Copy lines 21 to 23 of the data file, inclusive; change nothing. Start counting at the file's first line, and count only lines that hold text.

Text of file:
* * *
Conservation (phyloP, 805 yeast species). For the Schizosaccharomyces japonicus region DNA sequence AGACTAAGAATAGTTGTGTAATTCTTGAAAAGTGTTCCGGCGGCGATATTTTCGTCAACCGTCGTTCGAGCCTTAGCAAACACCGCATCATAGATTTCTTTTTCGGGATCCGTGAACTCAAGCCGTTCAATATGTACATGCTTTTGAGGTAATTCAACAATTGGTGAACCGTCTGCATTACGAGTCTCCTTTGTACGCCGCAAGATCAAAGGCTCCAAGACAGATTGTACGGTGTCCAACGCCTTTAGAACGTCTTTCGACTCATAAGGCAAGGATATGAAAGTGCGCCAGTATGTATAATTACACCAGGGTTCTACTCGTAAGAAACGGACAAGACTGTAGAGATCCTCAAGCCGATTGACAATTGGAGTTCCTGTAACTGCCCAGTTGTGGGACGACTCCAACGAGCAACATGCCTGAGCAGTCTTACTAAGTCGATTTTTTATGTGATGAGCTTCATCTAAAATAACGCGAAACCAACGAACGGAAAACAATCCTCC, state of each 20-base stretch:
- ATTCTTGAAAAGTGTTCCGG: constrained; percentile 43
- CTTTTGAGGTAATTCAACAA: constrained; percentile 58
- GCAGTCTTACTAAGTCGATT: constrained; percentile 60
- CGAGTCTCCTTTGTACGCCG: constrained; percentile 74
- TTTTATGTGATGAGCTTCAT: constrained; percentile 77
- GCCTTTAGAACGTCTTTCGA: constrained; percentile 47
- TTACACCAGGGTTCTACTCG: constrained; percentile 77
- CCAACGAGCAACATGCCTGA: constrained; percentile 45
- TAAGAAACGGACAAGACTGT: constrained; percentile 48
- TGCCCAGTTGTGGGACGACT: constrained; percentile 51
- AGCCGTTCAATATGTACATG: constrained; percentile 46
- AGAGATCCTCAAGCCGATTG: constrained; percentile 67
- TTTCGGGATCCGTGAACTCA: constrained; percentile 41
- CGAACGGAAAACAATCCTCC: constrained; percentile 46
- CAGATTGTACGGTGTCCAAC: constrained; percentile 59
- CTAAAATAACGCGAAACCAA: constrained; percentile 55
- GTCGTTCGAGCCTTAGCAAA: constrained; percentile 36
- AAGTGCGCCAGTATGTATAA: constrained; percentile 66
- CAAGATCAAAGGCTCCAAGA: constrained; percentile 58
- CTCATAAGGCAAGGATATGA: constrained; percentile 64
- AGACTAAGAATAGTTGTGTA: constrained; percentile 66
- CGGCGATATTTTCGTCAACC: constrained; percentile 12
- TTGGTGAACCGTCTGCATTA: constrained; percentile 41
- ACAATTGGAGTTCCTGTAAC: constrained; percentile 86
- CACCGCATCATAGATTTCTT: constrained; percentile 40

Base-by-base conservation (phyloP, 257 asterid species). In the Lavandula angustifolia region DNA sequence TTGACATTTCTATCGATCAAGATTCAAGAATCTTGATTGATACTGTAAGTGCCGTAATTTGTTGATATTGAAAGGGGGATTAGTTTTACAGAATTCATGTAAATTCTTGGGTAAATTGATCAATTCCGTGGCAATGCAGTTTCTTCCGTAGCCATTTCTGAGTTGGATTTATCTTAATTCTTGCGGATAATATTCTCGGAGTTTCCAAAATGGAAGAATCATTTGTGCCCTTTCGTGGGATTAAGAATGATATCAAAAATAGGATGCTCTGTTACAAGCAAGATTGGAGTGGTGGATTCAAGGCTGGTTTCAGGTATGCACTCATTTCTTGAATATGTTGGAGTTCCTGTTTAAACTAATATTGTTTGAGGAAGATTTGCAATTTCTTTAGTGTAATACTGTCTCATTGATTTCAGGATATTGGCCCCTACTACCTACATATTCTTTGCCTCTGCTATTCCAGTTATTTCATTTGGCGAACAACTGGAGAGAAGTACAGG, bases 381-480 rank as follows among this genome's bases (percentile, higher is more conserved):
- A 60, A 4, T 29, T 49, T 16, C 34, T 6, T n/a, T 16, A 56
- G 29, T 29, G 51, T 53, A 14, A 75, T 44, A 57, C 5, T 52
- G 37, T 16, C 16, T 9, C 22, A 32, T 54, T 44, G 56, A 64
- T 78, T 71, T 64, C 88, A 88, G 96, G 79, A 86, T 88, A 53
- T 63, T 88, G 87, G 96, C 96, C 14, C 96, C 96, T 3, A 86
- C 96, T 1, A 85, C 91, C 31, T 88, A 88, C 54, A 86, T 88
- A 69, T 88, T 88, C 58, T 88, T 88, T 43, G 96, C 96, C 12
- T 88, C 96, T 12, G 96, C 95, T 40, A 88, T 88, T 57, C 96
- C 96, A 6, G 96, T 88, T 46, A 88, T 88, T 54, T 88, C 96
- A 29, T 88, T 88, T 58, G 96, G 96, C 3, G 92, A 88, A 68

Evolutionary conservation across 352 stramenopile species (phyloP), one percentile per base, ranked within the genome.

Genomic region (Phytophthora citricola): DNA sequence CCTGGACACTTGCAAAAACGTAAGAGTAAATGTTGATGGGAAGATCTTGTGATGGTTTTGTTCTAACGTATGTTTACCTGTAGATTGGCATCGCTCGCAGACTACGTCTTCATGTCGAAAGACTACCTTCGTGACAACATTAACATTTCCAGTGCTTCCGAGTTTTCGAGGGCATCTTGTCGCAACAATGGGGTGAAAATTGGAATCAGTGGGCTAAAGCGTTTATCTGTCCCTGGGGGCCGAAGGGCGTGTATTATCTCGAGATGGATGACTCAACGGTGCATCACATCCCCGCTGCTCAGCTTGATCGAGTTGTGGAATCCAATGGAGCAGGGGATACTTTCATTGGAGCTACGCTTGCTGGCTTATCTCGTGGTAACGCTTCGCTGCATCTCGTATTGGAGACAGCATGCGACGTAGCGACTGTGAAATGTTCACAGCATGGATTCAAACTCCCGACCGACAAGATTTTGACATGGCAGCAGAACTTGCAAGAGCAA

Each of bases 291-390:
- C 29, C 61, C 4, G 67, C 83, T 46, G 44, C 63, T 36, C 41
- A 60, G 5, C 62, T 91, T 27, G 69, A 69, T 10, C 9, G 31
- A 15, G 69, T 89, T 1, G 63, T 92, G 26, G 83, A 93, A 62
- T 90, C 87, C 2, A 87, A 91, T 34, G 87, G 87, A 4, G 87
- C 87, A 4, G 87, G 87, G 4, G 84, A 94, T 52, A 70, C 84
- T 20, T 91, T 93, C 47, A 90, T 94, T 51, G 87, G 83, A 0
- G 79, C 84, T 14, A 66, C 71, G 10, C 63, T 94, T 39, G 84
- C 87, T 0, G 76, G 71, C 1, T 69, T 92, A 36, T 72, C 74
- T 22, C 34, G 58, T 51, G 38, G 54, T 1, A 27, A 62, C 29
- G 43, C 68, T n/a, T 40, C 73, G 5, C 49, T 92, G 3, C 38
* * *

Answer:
- CTCATAAGGCAAGGATATGA: constrained; percentile 64
- AGACTAAGAATAGTTGTGTA: constrained; percentile 66
- CGGCGATATTTTCGTCAACC: constrained; percentile 12